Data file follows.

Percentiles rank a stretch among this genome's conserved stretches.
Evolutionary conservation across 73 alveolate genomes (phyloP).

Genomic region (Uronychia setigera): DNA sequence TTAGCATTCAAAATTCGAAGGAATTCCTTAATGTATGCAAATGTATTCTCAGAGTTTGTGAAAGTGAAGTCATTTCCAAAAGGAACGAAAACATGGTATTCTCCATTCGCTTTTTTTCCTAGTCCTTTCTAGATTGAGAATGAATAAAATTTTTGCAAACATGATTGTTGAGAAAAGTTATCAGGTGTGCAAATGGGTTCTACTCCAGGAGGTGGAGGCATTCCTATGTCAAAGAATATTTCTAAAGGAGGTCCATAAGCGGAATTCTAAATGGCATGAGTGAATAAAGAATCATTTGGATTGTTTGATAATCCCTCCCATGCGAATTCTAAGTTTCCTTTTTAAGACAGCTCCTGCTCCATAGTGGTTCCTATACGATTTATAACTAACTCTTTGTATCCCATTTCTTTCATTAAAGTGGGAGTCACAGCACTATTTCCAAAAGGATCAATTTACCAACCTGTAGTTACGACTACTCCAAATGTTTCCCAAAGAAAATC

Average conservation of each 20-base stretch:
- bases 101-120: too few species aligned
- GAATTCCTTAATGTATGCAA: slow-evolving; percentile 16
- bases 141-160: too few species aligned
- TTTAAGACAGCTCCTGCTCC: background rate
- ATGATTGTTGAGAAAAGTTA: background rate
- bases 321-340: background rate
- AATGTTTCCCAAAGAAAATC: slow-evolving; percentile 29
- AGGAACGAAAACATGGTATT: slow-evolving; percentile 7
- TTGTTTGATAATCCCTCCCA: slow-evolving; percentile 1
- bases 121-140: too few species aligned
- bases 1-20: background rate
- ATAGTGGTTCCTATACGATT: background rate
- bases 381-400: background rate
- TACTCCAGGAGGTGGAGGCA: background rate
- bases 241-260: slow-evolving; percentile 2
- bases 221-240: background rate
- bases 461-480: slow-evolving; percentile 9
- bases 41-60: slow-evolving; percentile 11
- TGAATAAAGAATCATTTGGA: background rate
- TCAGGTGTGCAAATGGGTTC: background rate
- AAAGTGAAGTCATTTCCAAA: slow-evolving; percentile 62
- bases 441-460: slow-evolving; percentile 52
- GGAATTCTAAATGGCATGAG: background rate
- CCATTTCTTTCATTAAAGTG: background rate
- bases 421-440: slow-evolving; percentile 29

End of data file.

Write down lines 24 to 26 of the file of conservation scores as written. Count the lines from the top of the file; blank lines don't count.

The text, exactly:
- TCAGGTGTGCAAATGGGTTC: background rate
- AAAGTGAAGTCATTTCCAAA: slow-evolving; percentile 62
- bases 441-460: slow-evolving; percentile 52